French government set to announce new restrictions as Covid cases rise

The French government spokesman has announced that consultations are ongoing on tightening restrictions as Covid cases rise, with a press conference scheduled.

French government spokesman Gabriel Attal.
French government spokesman Gabriel Attal. Photo: Thomas Coex/AFP

Speaking after a meeting of the Defence Council, government spokesman Gabriel Attal said consultations are currently ongoing on the new measures with local representatives and other sectors.

He announced that health minister Olivier Véran will hold a press conference on Thursday to detail the new measures.

He did not give details on what the new measures would involve, but said it would include “reinforcement of barrier gestures and mask-wearing” and increased checks on the use of the health pass.

The government is also expected to announce an acceleration of the booster shot programme for the Covid vaccine.

“We need a collective mobilisation … to save the holiday season” said Attal.

Cases are rising rapidly in France with a daily average of 18,000 new cases, an 84 percent increase on the previous week. Rates of hospitalisations and deaths, while still low, have also seen a 35 and 54 percent rise respectively over the past week.

READ ALSO What is behind the explosion of Covid cases in France?

Attal added that the national incidence rate is expected to reach 200 cases per 100,000 people “by tomorrow or the day after”.

This will likely trigger extra restrictions in ski resorts, where the Prime Minister Jean Castex had previously said that the health pass would only be required for ski lifts if the national incidence rate tops 200.

Other than that, there is no automatic change of rules with the 200 incidence rate, but it is clearly concerning the government.

Other measures previously discussed have included bring back mask rules for all indoor public spaces – including those like bars, cafés and cinemas where the health pass is in use – and expanding vaccine boosters to the over 40s.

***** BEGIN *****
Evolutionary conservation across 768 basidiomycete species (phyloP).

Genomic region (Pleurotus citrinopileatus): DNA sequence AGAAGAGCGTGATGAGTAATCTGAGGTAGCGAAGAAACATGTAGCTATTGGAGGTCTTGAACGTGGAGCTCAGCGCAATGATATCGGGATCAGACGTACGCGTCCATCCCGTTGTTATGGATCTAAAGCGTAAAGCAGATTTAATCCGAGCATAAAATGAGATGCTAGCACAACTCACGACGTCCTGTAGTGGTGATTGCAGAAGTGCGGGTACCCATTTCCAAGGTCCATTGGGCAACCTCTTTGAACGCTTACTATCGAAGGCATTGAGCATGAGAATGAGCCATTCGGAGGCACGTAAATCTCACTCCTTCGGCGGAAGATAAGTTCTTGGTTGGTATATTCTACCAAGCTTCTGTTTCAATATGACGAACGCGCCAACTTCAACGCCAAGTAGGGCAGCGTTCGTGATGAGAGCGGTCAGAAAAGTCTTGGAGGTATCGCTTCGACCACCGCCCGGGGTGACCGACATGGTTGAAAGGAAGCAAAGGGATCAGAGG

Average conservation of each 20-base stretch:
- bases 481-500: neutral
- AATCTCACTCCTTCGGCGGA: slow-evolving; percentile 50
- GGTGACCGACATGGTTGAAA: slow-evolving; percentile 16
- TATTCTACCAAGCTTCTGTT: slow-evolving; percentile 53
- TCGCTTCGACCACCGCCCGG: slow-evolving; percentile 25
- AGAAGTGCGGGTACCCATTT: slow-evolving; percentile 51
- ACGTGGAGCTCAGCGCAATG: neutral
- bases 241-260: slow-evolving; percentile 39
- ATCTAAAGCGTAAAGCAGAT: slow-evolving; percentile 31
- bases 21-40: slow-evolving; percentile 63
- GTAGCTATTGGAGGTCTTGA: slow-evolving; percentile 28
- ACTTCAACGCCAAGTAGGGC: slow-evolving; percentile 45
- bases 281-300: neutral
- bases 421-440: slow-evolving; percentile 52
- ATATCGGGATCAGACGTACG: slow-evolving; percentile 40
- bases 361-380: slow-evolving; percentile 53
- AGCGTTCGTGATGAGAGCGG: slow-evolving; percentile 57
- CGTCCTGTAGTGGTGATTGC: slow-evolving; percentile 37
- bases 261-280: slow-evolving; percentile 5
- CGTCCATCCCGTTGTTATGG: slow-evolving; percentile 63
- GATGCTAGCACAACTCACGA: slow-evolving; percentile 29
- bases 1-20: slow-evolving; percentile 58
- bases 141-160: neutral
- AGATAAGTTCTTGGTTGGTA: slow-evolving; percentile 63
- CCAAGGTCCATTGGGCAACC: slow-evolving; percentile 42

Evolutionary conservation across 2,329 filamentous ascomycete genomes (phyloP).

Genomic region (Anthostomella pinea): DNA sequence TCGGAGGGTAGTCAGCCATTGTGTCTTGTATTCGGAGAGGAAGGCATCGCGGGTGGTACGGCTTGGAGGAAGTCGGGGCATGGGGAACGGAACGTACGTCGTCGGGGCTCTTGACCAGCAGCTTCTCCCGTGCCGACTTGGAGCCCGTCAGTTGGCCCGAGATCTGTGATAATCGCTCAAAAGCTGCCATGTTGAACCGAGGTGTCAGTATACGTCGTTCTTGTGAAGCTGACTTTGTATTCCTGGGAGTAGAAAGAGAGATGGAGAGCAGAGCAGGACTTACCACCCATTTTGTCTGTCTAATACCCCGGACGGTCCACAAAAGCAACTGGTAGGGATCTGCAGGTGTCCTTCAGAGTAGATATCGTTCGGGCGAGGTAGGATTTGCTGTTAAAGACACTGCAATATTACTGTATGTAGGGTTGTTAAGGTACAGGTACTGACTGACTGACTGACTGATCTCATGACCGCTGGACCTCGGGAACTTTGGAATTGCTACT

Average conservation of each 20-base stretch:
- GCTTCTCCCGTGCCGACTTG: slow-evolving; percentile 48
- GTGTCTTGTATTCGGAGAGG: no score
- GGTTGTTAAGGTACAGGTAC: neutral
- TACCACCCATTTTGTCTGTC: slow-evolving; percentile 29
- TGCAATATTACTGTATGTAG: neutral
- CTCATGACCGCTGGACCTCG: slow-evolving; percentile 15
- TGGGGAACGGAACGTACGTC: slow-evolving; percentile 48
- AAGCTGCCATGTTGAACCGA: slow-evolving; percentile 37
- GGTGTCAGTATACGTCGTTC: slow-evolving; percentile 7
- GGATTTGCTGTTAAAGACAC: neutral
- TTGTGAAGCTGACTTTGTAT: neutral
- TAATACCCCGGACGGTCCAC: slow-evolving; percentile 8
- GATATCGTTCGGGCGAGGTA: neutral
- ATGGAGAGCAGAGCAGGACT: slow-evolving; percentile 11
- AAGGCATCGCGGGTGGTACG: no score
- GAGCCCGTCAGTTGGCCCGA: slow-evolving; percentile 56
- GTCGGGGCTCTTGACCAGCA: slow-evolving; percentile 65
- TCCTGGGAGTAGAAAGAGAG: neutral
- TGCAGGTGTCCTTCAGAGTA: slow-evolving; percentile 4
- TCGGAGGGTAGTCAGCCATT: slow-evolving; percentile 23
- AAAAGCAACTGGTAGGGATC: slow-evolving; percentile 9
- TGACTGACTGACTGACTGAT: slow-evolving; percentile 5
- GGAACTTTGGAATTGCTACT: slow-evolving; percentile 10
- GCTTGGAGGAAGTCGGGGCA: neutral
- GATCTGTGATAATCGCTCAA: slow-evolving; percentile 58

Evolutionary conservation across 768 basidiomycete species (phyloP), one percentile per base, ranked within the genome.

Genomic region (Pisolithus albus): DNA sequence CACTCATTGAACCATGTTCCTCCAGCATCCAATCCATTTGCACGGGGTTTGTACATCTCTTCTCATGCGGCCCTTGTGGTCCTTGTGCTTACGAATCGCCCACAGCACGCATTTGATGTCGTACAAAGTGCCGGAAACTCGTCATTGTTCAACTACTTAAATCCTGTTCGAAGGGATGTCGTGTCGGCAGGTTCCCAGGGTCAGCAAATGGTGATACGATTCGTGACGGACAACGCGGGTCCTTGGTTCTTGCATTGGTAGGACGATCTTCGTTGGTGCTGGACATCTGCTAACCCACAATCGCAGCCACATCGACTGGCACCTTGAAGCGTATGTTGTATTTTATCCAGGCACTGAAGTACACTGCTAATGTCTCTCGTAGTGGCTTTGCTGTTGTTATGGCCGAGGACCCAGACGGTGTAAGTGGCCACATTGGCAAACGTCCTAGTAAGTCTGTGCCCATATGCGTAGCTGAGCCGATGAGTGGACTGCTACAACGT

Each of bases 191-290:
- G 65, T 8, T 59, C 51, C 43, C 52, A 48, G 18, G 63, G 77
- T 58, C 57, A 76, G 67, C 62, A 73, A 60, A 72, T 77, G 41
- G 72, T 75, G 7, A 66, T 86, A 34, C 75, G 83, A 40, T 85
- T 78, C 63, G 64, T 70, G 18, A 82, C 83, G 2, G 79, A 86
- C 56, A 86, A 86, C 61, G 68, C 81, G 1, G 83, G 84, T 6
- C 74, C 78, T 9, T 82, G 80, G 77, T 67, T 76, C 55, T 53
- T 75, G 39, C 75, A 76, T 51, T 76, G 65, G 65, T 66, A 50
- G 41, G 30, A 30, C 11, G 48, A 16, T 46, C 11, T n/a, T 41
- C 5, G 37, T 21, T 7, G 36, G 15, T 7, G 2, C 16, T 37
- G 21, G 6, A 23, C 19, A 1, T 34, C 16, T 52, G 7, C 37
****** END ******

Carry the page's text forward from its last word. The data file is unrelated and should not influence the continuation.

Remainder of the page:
READ ALSO What can we expect as the French government battles fifth Covid wave

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Prosecutors: No new rape inquiry for France’s disabilities minister

France's disabilities minister will not face a new inquiry "as things stand" over a rape allegation that surfaced just after his nomination by President Emmanuel Macron last week, prosecutors have said, citing the anonymity of the alleged victim.

Prosecutors: No new rape inquiry for France's disabilities minister

Damien Abad has faced growing pressure to resign after the news website Mediapart reported the assault claims by two women dating from over a decade ago, which he has denied.

One of the women, identified only by her first name, Margaux, filed a rape complaint in 2017 that was later dismissed by prosecutors.

The other woman, known only as Chloe, told Mediapart that in 2010 she had blacked out after accepting a glass of champagne from Abad at a bar in Paris, and woke up in her underwear in pain with him in a hotel room. She believes she may have been drugged.

She did not file an official complaint, but the Paris prosecutors’ office said it was looking into the case after being informed by the Observatory of Sexist and Sexual Violence in Politics, a group formed by members of France’s MeToo movement.

“As things stand, the Paris prosecutors’ office is not following up on the letter” from the observatory, it said, citing “the inability to identify the victim of the alleged acts and therefore the impossibility of proceeding to a hearing.”

In cases of sexual assault against adults, Paris prosecutors can open an inquiry only if an official complaint is made, meaning the victim must give their identity.

Abad has rejected the calls to resign in order to ensure the new government’s “exemplarity,” saying that he is innocent and that his own condition of arthrogryposis, which limits the movement of his joints, means sexual relations can occur only with the help of a partner.

The appointment of Abad as minister for solidarities and people with disabilities in a reshuffle last Friday was seen as a major coup for Macron, as the 42-year-old had defected from the right-wing opposition.

The new prime minister, Elisabeth Borne, said she was unaware of the allegations before Abad’s nomination, but insisted that “If there is new information, if a new complaint is filed, we will draw all the consequences.”

The claims could loom large over parliamentary elections next month, when Macron is hoping to secure a solid majority for his reformist agenda. Abad will be standing for re-election in the Ain department north of Lyon.